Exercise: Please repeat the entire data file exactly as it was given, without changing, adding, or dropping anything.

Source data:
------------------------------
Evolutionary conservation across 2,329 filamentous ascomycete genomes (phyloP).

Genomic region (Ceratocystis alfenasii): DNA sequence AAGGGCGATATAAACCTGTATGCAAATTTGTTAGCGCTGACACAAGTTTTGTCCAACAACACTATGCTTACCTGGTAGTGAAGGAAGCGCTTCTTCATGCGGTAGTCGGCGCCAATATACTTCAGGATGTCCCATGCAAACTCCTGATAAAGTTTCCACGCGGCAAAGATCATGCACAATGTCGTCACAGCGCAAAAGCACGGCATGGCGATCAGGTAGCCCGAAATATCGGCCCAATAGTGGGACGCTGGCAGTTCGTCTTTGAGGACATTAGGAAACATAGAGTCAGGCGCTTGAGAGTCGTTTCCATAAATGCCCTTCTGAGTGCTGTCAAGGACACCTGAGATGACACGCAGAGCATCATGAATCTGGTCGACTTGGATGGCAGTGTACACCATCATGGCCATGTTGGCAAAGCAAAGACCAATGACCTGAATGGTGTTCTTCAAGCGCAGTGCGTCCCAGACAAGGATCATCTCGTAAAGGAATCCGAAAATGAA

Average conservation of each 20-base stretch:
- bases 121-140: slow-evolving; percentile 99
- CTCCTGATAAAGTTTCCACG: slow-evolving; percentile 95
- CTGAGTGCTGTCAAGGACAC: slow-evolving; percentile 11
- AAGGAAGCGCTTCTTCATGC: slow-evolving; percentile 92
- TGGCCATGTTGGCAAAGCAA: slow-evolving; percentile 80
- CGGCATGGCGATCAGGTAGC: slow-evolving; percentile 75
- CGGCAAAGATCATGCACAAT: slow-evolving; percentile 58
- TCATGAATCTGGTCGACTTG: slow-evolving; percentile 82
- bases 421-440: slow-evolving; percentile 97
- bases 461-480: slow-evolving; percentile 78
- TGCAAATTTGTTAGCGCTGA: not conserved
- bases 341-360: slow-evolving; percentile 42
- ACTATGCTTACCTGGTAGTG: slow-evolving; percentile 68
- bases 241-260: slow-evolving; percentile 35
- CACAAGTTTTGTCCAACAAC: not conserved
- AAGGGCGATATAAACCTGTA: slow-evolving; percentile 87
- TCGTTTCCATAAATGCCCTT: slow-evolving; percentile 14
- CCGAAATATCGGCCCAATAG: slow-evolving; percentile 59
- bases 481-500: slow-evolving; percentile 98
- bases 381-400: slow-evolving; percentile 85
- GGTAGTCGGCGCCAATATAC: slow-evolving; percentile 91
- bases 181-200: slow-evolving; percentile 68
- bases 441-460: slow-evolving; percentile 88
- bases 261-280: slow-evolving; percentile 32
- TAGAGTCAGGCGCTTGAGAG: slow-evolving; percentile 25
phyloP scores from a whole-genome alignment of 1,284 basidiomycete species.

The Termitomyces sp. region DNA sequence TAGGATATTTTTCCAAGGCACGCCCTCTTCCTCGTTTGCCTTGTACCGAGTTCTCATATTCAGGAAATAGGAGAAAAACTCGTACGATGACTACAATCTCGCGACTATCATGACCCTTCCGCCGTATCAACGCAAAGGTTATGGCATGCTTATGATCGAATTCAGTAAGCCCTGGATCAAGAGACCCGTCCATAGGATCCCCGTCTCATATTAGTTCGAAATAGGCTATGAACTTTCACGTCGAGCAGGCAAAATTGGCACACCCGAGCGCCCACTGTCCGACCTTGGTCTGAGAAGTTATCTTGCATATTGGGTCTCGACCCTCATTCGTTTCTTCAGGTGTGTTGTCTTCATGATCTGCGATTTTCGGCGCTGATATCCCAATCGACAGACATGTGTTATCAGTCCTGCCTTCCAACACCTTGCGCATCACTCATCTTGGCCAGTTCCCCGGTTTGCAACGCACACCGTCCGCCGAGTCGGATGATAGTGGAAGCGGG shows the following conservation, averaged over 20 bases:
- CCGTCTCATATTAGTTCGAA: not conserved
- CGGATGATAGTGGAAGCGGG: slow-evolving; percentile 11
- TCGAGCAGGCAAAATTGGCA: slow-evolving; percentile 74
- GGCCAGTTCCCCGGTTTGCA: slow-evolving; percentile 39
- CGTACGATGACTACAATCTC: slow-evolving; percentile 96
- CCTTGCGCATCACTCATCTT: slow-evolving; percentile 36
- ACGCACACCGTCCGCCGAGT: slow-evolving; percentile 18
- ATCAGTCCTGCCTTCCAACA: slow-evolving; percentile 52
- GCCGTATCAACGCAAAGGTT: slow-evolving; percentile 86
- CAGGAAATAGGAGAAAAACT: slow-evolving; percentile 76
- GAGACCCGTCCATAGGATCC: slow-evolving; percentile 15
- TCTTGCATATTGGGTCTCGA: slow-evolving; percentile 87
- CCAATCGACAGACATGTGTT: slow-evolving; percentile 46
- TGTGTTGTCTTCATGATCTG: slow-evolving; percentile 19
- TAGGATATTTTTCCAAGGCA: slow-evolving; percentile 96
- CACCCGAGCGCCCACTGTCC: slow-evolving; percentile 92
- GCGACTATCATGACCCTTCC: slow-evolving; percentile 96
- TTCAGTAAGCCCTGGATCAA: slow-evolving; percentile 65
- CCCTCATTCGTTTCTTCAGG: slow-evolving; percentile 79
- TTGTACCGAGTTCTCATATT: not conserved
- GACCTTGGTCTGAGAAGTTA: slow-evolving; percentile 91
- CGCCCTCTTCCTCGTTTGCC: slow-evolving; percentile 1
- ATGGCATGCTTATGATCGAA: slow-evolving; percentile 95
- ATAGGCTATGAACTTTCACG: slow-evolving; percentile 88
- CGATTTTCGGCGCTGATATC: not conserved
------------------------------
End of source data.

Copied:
Evolutionary conservation across 2,329 filamentous ascomycete genomes (phyloP).

Genomic region (Ceratocystis alfenasii): DNA sequence AAGGGCGATATAAACCTGTATGCAAATTTGTTAGCGCTGACACAAGTTTTGTCCAACAACACTATGCTTACCTGGTAGTGAAGGAAGCGCTTCTTCATGCGGTAGTCGGCGCCAATATACTTCAGGATGTCCCATGCAAACTCCTGATAAAGTTTCCACGCGGCAAAGATCATGCACAATGTCGTCACAGCGCAAAAGCACGGCATGGCGATCAGGTAGCCCGAAATATCGGCCCAATAGTGGGACGCTGGCAGTTCGTCTTTGAGGACATTAGGAAACATAGAGTCAGGCGCTTGAGAGTCGTTTCCATAAATGCCCTTCTGAGTGCTGTCAAGGACACCTGAGATGACACGCAGAGCATCATGAATCTGGTCGACTTGGATGGCAGTGTACACCATCATGGCCATGTTGGCAAAGCAAAGACCAATGACCTGAATGGTGTTCTTCAAGCGCAGTGCGTCCCAGACAAGGATCATCTCGTAAAGGAATCCGAAAATGAA

Average conservation of each 20-base stretch:
- bases 121-140: slow-evolving; percentile 99
- CTCCTGATAAAGTTTCCACG: slow-evolving; percentile 95
- CTGAGTGCTGTCAAGGACAC: slow-evolving; percentile 11
- AAGGAAGCGCTTCTTCATGC: slow-evolving; percentile 92
- TGGCCATGTTGGCAAAGCAA: slow-evolving; percentile 80
- CGGCATGGCGATCAGGTAGC: slow-evolving; percentile 75
- CGGCAAAGATCATGCACAAT: slow-evolving; percentile 58
- TCATGAATCTGGTCGACTTG: slow-evolving; percentile 82
- bases 421-440: slow-evolving; percentile 97
- bases 461-480: slow-evolving; percentile 78
- TGCAAATTTGTTAGCGCTGA: not conserved
- bases 341-360: slow-evolving; percentile 42
- ACTATGCTTACCTGGTAGTG: slow-evolving; percentile 68
- bases 241-260: slow-evolving; percentile 35
- CACAAGTTTTGTCCAACAAC: not conserved
- AAGGGCGATATAAACCTGTA: slow-evolving; percentile 87
- TCGTTTCCATAAATGCCCTT: slow-evolving; percentile 14
- CCGAAATATCGGCCCAATAG: slow-evolving; percentile 59
- bases 481-500: slow-evolving; percentile 98
- bases 381-400: slow-evolving; percentile 85
- GGTAGTCGGCGCCAATATAC: slow-evolving; percentile 91
- bases 181-200: slow-evolving; percentile 68
- bases 441-460: slow-evolving; percentile 88
- bases 261-280: slow-evolving; percentile 32
- TAGAGTCAGGCGCTTGAGAG: slow-evolving; percentile 25
phyloP scores from a whole-genome alignment of 1,284 basidiomycete species.

The Termitomyces sp. region DNA sequence TAGGATATTTTTCCAAGGCACGCCCTCTTCCTCGTTTGCCTTGTACCGAGTTCTCATATTCAGGAAATAGGAGAAAAACTCGTACGATGACTACAATCTCGCGACTATCATGACCCTTCCGCCGTATCAACGCAAAGGTTATGGCATGCTTATGATCGAATTCAGTAAGCCCTGGATCAAGAGACCCGTCCATAGGATCCCCGTCTCATATTAGTTCGAAATAGGCTATGAACTTTCACGTCGAGCAGGCAAAATTGGCACACCCGAGCGCCCACTGTCCGACCTTGGTCTGAGAAGTTATCTTGCATATTGGGTCTCGACCCTCATTCGTTTCTTCAGGTGTGTTGTCTTCATGATCTGCGATTTTCGGCGCTGATATCCCAATCGACAGACATGTGTTATCAGTCCTGCCTTCCAACACCTTGCGCATCACTCATCTTGGCCAGTTCCCCGGTTTGCAACGCACACCGTCCGCCGAGTCGGATGATAGTGGAAGCGGG shows the following conservation, averaged over 20 bases:
- CCGTCTCATATTAGTTCGAA: not conserved
- CGGATGATAGTGGAAGCGGG: slow-evolving; percentile 11
- TCGAGCAGGCAAAATTGGCA: slow-evolving; percentile 74
- GGCCAGTTCCCCGGTTTGCA: slow-evolving; percentile 39
- CGTACGATGACTACAATCTC: slow-evolving; percentile 96
- CCTTGCGCATCACTCATCTT: slow-evolving; percentile 36
- ACGCACACCGTCCGCCGAGT: slow-evolving; percentile 18
- ATCAGTCCTGCCTTCCAACA: slow-evolving; percentile 52
- GCCGTATCAACGCAAAGGTT: slow-evolving; percentile 86
- CAGGAAATAGGAGAAAAACT: slow-evolving; percentile 76
- GAGACCCGTCCATAGGATCC: slow-evolving; percentile 15
- TCTTGCATATTGGGTCTCGA: slow-evolving; percentile 87
- CCAATCGACAGACATGTGTT: slow-evolving; percentile 46
- TGTGTTGTCTTCATGATCTG: slow-evolving; percentile 19
- TAGGATATTTTTCCAAGGCA: slow-evolving; percentile 96
- CACCCGAGCGCCCACTGTCC: slow-evolving; percentile 92
- GCGACTATCATGACCCTTCC: slow-evolving; percentile 96
- TTCAGTAAGCCCTGGATCAA: slow-evolving; percentile 65
- CCCTCATTCGTTTCTTCAGG: slow-evolving; percentile 79
- TTGTACCGAGTTCTCATATT: not conserved
- GACCTTGGTCTGAGAAGTTA: slow-evolving; percentile 91
- CGCCCTCTTCCTCGTTTGCC: slow-evolving; percentile 1
- ATGGCATGCTTATGATCGAA: slow-evolving; percentile 95
- ATAGGCTATGAACTTTCACG: slow-evolving; percentile 88
- CGATTTTCGGCGCTGATATC: not conserved